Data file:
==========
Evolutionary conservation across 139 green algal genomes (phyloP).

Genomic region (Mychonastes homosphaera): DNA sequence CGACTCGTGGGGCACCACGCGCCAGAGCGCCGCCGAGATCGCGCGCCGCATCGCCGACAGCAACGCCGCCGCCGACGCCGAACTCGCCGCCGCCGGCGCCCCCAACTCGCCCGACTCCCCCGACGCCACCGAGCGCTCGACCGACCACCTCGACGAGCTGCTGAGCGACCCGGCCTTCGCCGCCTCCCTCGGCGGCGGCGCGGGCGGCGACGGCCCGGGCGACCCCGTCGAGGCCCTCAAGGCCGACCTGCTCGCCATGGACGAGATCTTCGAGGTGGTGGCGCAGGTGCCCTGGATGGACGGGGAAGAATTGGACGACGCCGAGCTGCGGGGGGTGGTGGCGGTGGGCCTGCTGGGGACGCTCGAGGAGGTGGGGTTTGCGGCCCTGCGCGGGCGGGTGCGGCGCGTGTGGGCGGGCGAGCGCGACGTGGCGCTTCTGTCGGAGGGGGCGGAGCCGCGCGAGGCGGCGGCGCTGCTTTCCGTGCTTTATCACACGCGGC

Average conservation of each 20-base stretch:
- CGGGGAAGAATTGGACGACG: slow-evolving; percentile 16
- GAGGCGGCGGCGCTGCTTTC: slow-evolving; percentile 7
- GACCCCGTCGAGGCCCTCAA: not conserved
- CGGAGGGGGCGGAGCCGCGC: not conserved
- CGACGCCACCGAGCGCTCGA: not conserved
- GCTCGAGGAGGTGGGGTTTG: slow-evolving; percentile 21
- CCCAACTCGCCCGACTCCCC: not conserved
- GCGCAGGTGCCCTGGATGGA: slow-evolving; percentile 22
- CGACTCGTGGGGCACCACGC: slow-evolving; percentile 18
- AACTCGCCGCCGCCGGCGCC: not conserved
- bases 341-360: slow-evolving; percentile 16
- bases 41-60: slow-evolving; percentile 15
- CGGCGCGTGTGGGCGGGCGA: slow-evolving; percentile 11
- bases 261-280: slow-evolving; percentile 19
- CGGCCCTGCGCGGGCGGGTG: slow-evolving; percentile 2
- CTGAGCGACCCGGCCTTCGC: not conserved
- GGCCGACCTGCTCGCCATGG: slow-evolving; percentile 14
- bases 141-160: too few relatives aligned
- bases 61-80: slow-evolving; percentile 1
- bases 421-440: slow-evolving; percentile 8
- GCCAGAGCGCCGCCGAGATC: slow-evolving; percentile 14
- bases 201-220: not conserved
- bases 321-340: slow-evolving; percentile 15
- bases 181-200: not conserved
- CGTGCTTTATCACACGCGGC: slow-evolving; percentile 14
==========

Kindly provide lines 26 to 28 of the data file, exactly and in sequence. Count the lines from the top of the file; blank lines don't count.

- bases 321-340: slow-evolving; percentile 15
- bases 181-200: not conserved
- CGTGCTTTATCACACGCGGC: slow-evolving; percentile 14